Why I feel morally justified laughing at Trump getting COVID-19

On Oct. 2, President Trump revealed that both he and First Lady Melania Trump have contracted COVID-19. As is to be expected, people immediately took to social media to express their opinions about the matter. These opinions ranged from your typical conservative bootlicking rubbish to death threats. Personally, what surprised me the most about the whole ordeal — given that I am totally unsurprised that he got the virus based on literally all of his recent actions — was how many liberals and others who are anti-Trump were defending the man or wishing him a speedy recovery.

The coronavirus has seriously impacted so many people, like those who have lost loved ones, small businesses owners whose livelihoods have been imperiled and vulnerable groups who have had to live in fear for their lives, to give a few examples. Trump, on the other hand, is disgustingly wealthy and therefore has access to the absolute best medical care imaginable. His wealth and position of power also insulate him from any concerns about loss of income while he is receiving treatment. 

On top of that, he has exhibited little to no social responsibility and absolutely no empathy for those who he has put at risk by not only refusing to wear a mask himself, but also by pouring gas on the asinine fire that is the anti-mask movement. His illness is entirely and undeniably his own fault — why on earth would I feel the slightest bit sympathetic for him, regardless of whether he is in good health or not? 

What’s more is that his borderline fascist political views are definitively violent by nature. He has blood on his hands for how poorly he has handled the pandemic, allowing hundreds of thousands of Americans to struggle to support themselves and their dependents with a single, measly $1200 stimulus check, not to mention his immigration policy, his actions in the Middle East, his racism and too many more abhorrent crimes against the human lives. If I were to account for his influence on public attitudes towards people of color, women, LGBTQ+ identities, immigrants and other marginalized groups, his death toll would only be all the more immense.

For the record, I am not a part of the group of people who have been publicly wishing death on him — in fact, I wish him a long, long recovery, because if he kicked the bucket right now, Mike Pence would take the reins until the upcoming election and we would have to look at his terrible little homophobic face in the history books forever. 

So yes, Trump contracting coronavirus is funny — hilarious, actually, considering how he called this virus a hoax for months while the entire world was hurting from its impact. The jokes nearly write themselves. It is akin to someone ridiculing space suits and then getting launched into orbit. It’s like he made fun of seatbelts just to get in a car accident and sail through the windshield. It’s like someone told him his shoes were untied and he got angry, stormed away, and immediately tripped and cracked his skull open. It’s like medical experts all over the world told him that taking just a few simple precautions would not only keep himself safe, but also ensure that he does his part in protecting public health, and he turned it into a partisan issue, refused to heed their advice and got himself sick — oh wait, that is exactly what actually happened!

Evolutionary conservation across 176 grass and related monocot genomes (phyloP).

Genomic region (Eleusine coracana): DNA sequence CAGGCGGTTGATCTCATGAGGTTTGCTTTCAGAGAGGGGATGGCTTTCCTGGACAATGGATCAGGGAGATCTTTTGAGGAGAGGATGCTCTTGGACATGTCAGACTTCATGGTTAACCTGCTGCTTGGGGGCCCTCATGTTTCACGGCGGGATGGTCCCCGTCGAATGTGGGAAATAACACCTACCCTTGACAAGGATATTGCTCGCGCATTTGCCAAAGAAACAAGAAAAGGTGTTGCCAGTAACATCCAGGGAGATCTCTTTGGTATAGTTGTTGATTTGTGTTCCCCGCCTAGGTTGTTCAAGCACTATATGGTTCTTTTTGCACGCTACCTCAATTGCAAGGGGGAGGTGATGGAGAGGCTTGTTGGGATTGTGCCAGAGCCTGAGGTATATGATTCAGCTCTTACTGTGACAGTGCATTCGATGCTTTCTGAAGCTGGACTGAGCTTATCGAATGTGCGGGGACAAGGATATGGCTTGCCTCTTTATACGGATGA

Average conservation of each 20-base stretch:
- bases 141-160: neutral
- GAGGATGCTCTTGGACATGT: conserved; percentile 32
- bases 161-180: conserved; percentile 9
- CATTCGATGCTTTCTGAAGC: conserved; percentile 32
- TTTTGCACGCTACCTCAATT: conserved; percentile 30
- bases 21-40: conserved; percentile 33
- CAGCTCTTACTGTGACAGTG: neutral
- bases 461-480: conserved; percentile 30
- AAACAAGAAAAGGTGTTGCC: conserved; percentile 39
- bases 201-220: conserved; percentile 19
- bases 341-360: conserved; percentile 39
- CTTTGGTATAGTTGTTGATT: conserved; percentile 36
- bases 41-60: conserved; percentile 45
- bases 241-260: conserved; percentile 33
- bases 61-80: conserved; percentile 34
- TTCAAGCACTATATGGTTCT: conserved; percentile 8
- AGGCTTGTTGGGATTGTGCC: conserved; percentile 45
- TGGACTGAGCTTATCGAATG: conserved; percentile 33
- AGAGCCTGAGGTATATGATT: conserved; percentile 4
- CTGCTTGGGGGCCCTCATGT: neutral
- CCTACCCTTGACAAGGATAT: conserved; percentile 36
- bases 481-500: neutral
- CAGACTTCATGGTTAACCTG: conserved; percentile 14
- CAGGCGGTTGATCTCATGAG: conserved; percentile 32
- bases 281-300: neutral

He could have just worn his mask, washed his hand and shut his mouth, but instead he decided to act like a power-drunk toddler and, for God knows what reason, endanger everyone who has the enormous misfortune of being anywhere near him. Unlike a toddler, however, he deserves much more than a slap on the wrist for the gravity of his transgressions. Weighing the immorality of Trump’s conduct, especially during his presidency, against that of the people online who are making jokes at his expense, the latter is utterly dwarfed.

The idea that one should be tolerant, even toward those who themselves are dangerously intolerant, needs to die. Tolerating intolerance merely perpetuates the intolerance and nullifies the good behind the tolerance. I would like to consider myself a pretty tolerant person, but I haven’t got a single molecule of empathy in my body for the well-being of a man who is adamantly opposed to socialized healthcare —  it is only right that a man who is so sickening to his very core is sick. Thus, as I jibe at Trump’s misfortunes, my conscience is unabashedly pristine.